by Justin Rosario
On Wednesday, Donald Trump ordered a weekly list to be published of "crimes" committed by undocumented immigrants. On Friday, he blocked Muslims fleeing from war and persecution while giving Christians preference from the same countries.
On Saturday, I ordered two badges with the word "JUDE" stitched into the middle of a yellow Star of David. When they arrive, I will be stitching them to my two winter coats. We've seen this movie before and I'm just skipping to the end.
Let's rewind a bit. My mother was Jewish and my father is Puerto Rican. The end result of this odd combination (odd for the early 70s, at least) was a generically white baby. People have thought I was Irish, Italian, German, etc. (but almost never Jewish). I just have one of those faces. So I got to grow up "white" despite not actually being "white." That means I've never experienced real antisemitism or anti-Latino racism directed specifically at me. I was called a "dirty Jew" once by a pissed off customer but, frankly, I was more amazed he guessed I was Jewish than I was insulted.
I was not raised in a religious household and I thought of my two years in Hebrew school as more of a cultural experience as opposed to learning a religion. Beyond that, I've never given being Jewish much thought. I'm not proud of being Jewish (or Puerto Rican for that matter) and I'm certainly not ashamed of it, I just am. And growing up in Brooklyn, with New York City having the second largest population of Jews in the world next to Tel Aviv, there simply wasn't much anti-Jew speech going on. Being Jewish was just normal.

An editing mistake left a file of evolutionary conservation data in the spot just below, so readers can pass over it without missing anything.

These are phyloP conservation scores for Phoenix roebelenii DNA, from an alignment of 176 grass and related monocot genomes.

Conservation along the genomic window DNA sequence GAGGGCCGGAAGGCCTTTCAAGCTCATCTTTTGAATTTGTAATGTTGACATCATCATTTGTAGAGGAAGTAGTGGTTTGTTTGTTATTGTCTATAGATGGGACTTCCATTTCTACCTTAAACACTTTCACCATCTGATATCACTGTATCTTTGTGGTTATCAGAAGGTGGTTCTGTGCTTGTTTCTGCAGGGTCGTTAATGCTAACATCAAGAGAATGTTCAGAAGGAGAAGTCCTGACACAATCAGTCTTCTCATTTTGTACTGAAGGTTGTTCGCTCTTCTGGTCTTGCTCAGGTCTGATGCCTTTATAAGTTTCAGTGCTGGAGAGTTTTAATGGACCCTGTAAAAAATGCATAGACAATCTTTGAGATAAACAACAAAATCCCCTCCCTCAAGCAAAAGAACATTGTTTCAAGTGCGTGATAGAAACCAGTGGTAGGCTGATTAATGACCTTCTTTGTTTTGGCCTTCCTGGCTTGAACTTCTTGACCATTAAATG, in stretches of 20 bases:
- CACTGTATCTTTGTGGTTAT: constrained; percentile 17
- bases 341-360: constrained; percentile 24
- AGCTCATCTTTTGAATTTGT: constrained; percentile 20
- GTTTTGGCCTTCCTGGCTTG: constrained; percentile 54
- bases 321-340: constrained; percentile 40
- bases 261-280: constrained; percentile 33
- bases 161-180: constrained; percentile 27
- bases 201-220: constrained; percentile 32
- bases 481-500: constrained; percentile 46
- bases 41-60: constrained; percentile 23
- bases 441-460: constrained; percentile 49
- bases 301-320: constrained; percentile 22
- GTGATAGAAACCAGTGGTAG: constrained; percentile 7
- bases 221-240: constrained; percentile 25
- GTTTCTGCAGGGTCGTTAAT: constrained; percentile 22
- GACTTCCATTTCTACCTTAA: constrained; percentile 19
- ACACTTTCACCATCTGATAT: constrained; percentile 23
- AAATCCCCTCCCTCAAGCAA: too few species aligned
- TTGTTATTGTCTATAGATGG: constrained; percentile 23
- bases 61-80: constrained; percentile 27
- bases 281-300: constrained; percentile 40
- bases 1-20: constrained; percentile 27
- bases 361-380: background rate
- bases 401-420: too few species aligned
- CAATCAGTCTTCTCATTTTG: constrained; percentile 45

But just because I didn't give being Jewish much thought didn't mean I didn't pay attention to our history of being hated and exterminated. I was quite aware of the Holocaust even though my grandmother didn't speak about it. I was aware of the history of Pogroms in Eastern Europe and Russia, something else we didn't talk about even though my grandparents immigrated from Russia. I was also aware, through movies, that antisemitism is quite popular in the United States, particularly in the South.
Right now, the right pretends to love Jews in order to use Israel as a cudgel against liberals. But I'm old enough to remember the regular conservative complaints about "Jew York," "Jewywood" and "The Jew-controlled media." The American right, especially in the South, still despises us. I didn't care because fuck those guys, I lived in the North. I was safe in New York and perfectly camouflaged by my lack of distinguishing ethnic features. I got to go about my life and not think about my heritage as something anyone would care about; a variation of white privilege if you will.
But now I have to think about it. With the election of white nationalism to the White House, my heritage suddenly matters. If there's one thing I learned from my casual acquaintance with Jewish history, it's this: Sooner or later, they always come for us. I'm Jewish and so are my children. By daughter Anastasia has blue eyes and she's only 1/4 Jewish but that won't matter. The Nazis carted away people who didn't even think of themselves as Jews because of their ancestry. When the Trump administration is done with the Muslims, the Mexicans, the Chinese and whoever else they deem a "danger" to the country, history is crystal clear on this point: The will come for the Jews.